The eternal survival of the Jewish people, which was promised by God through the Biblical prophets, is as unlikely as a cluster of grapes, thrown into an erupting volcano then being swept up into a tornado and pounded by a tsunami, surviving intact -- and returning to its original vineyard.

Just think how TIME magazine would have reported on some of the significant events of Jewish history:

Issue of 1737 B.C.E.:
Why Abraham Can't Win

Abraham ben Terach, the famous revolutionary preacher of the exclusionary divinity, has been promised by his God that his offspring will inherit the land of Canaan. This pledge is politically untenable, as the native Canaanites have no intention of ceding land to this recent immigrant from Ur Kasdim in Mesopotamia. Moreover, the promise is ludicrous, as the 75-year-old Abraham has no children, and, even more to the point, his wife Sarah is 65 years old and suffers from incurable fertility problems.

Issue of 1312 B.C.E.:
Why Moses Can't Win

Our Midian bureau chief has discovered that the former Egyptian prince Moses, for the last 40 years a fugitive in Midian, claims to have had a vision of God. The Divinity reportedly promised that He would rescue the Israelites from slavery in Egypt and would "bring them to... a land flowing with milk and honey, to the place of the Canaanite, the Hittite, the Amorite, the Perizzite, the Hivvite, and the Jebusite." Egyptology experts agree that the powerful Egyptian Empire, led by Rameses II, would never agree to release their formidable slave population. Nor has any slave ever succeeded in escaping Egypt. Even if such an unfeasible escape were ever to occur, the seven aforementioned nations, well fortified in walled cities such as Jericho, could certainly hold their own against an untrained, ill-equipped army of ex-slaves.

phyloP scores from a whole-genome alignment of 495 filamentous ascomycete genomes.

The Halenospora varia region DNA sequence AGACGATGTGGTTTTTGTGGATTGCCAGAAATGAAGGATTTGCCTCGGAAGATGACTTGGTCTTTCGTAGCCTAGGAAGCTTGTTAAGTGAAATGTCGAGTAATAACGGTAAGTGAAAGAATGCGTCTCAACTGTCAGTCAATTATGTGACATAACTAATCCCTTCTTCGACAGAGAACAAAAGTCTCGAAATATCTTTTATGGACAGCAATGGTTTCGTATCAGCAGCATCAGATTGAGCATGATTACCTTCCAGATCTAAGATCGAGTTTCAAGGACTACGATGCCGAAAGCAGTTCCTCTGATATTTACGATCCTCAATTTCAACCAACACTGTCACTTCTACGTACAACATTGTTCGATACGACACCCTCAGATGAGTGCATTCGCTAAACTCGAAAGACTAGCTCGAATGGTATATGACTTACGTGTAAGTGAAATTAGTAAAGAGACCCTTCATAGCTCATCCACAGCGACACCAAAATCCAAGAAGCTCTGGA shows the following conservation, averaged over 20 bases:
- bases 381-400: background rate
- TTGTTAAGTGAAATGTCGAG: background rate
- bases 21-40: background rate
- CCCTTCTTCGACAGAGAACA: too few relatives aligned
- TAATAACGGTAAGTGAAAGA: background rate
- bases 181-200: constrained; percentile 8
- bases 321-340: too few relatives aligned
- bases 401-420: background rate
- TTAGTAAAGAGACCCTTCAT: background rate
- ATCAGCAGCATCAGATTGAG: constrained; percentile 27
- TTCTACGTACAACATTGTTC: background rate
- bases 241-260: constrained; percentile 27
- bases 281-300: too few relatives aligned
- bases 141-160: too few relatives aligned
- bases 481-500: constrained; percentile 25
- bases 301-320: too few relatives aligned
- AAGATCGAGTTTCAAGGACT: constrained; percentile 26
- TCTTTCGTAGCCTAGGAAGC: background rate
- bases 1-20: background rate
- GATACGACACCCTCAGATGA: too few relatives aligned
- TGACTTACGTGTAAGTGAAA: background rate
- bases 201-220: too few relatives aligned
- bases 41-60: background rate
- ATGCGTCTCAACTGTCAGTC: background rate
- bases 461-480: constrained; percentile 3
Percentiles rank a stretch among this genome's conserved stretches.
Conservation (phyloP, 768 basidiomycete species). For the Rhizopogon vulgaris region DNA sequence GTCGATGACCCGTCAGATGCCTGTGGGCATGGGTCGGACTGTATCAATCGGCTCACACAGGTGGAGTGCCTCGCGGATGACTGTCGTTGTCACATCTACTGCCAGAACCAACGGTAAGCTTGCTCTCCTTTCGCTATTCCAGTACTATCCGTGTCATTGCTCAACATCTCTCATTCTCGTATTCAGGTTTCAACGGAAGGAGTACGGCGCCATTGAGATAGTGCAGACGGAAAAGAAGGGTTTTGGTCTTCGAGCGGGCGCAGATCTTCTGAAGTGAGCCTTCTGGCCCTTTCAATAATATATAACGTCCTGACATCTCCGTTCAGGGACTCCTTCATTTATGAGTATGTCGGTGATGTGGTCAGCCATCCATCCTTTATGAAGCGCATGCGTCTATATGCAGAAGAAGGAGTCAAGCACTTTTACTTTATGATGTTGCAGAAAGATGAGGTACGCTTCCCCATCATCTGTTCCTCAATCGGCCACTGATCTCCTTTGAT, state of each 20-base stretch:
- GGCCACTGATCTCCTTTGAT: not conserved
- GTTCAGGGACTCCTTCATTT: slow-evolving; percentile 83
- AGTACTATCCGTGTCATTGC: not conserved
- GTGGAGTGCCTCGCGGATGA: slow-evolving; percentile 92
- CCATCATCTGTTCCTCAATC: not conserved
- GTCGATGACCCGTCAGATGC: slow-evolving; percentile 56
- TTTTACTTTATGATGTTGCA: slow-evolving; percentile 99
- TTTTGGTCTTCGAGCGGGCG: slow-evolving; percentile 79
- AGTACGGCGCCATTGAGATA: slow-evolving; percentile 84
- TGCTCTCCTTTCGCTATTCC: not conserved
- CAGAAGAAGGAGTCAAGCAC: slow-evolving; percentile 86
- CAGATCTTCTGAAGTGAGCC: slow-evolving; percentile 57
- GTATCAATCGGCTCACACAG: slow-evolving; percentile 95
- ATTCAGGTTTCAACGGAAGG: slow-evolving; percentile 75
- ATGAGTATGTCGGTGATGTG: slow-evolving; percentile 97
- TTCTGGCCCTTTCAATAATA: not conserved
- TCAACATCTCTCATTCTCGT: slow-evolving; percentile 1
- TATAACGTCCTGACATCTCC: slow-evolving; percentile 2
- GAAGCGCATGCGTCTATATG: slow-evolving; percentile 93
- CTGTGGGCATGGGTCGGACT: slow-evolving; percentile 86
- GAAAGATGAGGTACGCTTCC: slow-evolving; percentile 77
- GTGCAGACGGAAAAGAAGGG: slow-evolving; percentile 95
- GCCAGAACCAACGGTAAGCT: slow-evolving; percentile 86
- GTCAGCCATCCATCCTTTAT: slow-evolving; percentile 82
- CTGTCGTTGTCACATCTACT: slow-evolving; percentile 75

Issue of 701 B.C.E.:
Why Judea Can't Win

The army of Assyria, led by the invincible Sennacherib, has laid siege to Jerusalem. This is the same superpower that vanquished the Northern Kingdom of Israel and exiled its ten tribes 19 years ago. The siege of Jerusalem was preceded by the Assyrian army's total destruction of the Judean city of Lachish. Experts agree that Judea's King Hezekiah, a weak monarch ruling over a tiny kingdom, has no possibility of lifting the siege by the Assyrian forces, who number 180,000 strong. The many interlocking challenges facing Judea, some of which cast dark shadows over the long-term viability of a Jewish state in the region, lead us to predict a crushing defeat for Jerusalem.

{Note: A few days after this issue was published, the Assyrian camp was decimated by a strange plague. The few survivors, led by Sennacherib, fled in panic. Jerusalem was saved.}

* * *

No one will succeed in wiping out the Jewish People, because our survival was guaranteed by God.

I do not know how or when God will deliver the Jewish People and the Jewish state from our present predicament. But I do know that hordes of Islamic terrorists and their anti-Semitic allies will never succeed in their ambitions to wipe out the Jewish People, because God has guaranteed our eternal survival: "And I will establish My covenant between Me and you and your descendants after you, throughout the generations, an eternal covenant to be your God and the God of your descendants after you." [Gen. 17:7]

And I also know that when God does decide what will happen to us, He will not consult TIME magazine.

Sara Yoheved Rigler is planning a U.S. speaking tour in May. To bring her to your community, please write to srigler@aish.com.